MARKET WATCH: Crude hits 6-week high above $71/bbl
Front-month crude jumped to a 6-week high, closing above $71/bbl Aug. 3 on the New York market as the US dollar fell to its lowest level this year against the euro amid a flurry of promising economic signs.
OGJ Senior Writer
HOUSTON, Aug. 4 – Front-month crude jumped to a 6-week high, closing above $71/bbl Aug. 3 on the New York market as the US dollar fell to its lowest level this year against the euro amid a flurry of promising economic signs.
The front-month natural gas contract jumped 9.9% to above $4/MMbtu. “The natural gas rally caught the market off guard as many were expecting the discussed unwind of the United States Natural Gas Fund to keep the price of natural gas suppressed. As of last week, UNG held 312,000 natural gas swaps through the IntercontinentalExchange Inc., and the exchange said they were considering adopting the 12,000-contract limit that the New York Mercantile Exchange limits natural gas speculators to,” said analysts at Pritchard Capital Partners LLC, New Orleans. “Natural gas has bounced off the $3.20/MMbtu level three times now, but always failed at $4.30/MMbtu. The contract is inching towards the $4.30/MMbtu level but will need to decisively break the $4.30/MMbtu level to sustain the current rally.”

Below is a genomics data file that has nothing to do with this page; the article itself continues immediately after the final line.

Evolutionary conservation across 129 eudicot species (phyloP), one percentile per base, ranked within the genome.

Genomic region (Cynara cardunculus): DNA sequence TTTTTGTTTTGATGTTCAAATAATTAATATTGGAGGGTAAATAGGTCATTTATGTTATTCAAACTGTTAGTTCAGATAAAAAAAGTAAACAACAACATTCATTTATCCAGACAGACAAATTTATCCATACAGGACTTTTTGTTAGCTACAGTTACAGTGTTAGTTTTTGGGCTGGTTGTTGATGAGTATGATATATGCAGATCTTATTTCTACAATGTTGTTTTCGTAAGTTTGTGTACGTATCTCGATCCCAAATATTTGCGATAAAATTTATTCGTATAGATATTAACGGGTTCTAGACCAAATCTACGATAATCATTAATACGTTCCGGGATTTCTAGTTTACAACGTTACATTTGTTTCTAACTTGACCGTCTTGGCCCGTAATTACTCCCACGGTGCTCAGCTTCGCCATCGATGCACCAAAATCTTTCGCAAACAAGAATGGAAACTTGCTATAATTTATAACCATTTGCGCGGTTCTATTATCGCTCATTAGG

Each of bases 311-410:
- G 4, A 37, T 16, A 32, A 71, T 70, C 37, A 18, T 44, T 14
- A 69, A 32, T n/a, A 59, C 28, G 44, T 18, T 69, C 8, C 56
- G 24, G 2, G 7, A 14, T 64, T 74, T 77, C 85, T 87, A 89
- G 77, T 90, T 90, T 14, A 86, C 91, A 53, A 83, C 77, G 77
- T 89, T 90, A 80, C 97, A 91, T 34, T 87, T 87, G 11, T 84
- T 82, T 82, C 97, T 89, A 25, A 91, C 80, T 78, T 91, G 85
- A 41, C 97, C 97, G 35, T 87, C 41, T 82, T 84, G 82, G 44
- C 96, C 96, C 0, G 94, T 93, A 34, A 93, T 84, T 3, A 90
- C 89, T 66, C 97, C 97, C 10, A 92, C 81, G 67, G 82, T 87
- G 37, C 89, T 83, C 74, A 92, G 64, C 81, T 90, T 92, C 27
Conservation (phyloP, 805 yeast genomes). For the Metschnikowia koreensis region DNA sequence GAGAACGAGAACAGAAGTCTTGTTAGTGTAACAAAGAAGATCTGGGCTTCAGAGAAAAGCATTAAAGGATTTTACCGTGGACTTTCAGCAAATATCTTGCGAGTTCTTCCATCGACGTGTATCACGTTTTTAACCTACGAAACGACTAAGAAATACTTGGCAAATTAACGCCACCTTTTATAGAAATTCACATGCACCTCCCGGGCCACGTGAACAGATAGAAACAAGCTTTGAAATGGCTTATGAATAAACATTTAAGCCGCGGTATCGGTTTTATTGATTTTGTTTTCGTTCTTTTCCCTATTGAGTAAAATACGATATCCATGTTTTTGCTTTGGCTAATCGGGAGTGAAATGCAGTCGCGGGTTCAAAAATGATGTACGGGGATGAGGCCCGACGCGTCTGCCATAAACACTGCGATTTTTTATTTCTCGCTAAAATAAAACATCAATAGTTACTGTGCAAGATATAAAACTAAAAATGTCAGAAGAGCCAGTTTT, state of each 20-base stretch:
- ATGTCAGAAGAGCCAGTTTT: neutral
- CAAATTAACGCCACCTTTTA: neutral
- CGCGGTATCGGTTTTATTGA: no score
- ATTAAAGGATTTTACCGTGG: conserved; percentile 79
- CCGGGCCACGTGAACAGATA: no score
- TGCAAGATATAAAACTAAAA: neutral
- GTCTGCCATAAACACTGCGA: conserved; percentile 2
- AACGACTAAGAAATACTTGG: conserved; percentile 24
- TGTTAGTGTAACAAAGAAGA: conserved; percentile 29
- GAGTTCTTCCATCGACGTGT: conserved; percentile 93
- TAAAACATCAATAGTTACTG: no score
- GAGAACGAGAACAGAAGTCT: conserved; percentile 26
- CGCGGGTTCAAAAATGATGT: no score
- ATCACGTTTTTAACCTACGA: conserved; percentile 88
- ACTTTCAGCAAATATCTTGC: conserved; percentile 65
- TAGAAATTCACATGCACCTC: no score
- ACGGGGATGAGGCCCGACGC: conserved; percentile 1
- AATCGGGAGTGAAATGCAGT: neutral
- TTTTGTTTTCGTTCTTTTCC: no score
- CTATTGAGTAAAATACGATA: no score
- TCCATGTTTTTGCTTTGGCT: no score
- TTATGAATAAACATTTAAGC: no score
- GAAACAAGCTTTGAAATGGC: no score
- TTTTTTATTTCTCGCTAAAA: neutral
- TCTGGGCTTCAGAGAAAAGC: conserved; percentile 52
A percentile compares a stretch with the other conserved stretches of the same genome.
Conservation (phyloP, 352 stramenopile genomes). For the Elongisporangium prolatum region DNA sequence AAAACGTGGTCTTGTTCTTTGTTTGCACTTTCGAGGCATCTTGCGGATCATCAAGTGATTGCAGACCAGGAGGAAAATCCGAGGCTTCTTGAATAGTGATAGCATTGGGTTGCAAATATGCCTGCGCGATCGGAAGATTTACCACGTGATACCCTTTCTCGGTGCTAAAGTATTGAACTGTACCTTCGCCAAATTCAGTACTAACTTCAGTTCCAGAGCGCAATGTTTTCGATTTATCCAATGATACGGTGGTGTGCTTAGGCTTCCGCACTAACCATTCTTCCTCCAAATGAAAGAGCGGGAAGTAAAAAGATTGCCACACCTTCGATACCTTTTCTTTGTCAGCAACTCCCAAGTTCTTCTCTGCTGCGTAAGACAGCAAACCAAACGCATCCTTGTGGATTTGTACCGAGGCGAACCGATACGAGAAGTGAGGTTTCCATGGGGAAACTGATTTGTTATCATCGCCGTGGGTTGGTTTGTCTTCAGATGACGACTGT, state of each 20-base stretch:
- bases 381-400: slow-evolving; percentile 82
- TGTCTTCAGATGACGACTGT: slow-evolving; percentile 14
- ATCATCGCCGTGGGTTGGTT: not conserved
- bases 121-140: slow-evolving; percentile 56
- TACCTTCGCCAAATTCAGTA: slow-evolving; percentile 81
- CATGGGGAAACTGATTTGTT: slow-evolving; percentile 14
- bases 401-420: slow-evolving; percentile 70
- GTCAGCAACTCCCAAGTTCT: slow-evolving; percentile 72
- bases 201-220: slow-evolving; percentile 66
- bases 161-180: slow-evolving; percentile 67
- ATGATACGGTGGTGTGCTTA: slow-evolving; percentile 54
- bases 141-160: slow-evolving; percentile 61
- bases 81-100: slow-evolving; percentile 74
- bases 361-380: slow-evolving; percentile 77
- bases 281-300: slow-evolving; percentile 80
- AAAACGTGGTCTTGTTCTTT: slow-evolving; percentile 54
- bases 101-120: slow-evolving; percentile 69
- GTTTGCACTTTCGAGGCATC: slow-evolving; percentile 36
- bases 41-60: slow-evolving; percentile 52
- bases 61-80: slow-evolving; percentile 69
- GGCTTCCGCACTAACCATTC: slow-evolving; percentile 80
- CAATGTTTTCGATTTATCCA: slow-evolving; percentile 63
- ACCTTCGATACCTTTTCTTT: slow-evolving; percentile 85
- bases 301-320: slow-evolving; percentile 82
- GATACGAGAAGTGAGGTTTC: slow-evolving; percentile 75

The early surge in gas prices Aug. 3 was “likely the result of a large buy-stop order being triggered in low volume trading,” said analysts in the Houston office of Raymond James & Associates Inc. The gas price was down in early trading Aug. 4.
Meanwhile, the Institute for Supply Management's manufacturing index increased to 48.9 in July, the highest level since August 2008 and up from 44.8 in June. That report triggered a rally in the equity market, lifting the S&P 500 Index to a 9-month high above the 1,000 level. World equities climbed to a high for this year on indications of China’s strengthening economy
The National Association of Realtors reported Aug. 4 its Pending Home Sales Index rose for the fifth consecutive month, up 3.6% to 94.6 in the first such rally in 6 years.
Olivier Jakob at Petromatrix, Zug, Switzerland, said, “Of course, it is exogenous variables that are driving the flat price of oil, and we are getting closer to a price level that can satisfy both producers (increased production or OPEC cheating) and consumers, but as long as the global markets remain supported as they are, the risk-reward of being medium-term short is narrowing as it is likely to be met by buying on the dips by asset managers.”
On a worldwide basis, Jakob said, “Gasoline demand is relatively stable and gasoline stocks on the lean side while distillate demand is poor and distillate stocks are on the very high side. The world is still missing the industrial demand for oil, but that could start to turn if manufacturing activity is indeed starting to pick-up.”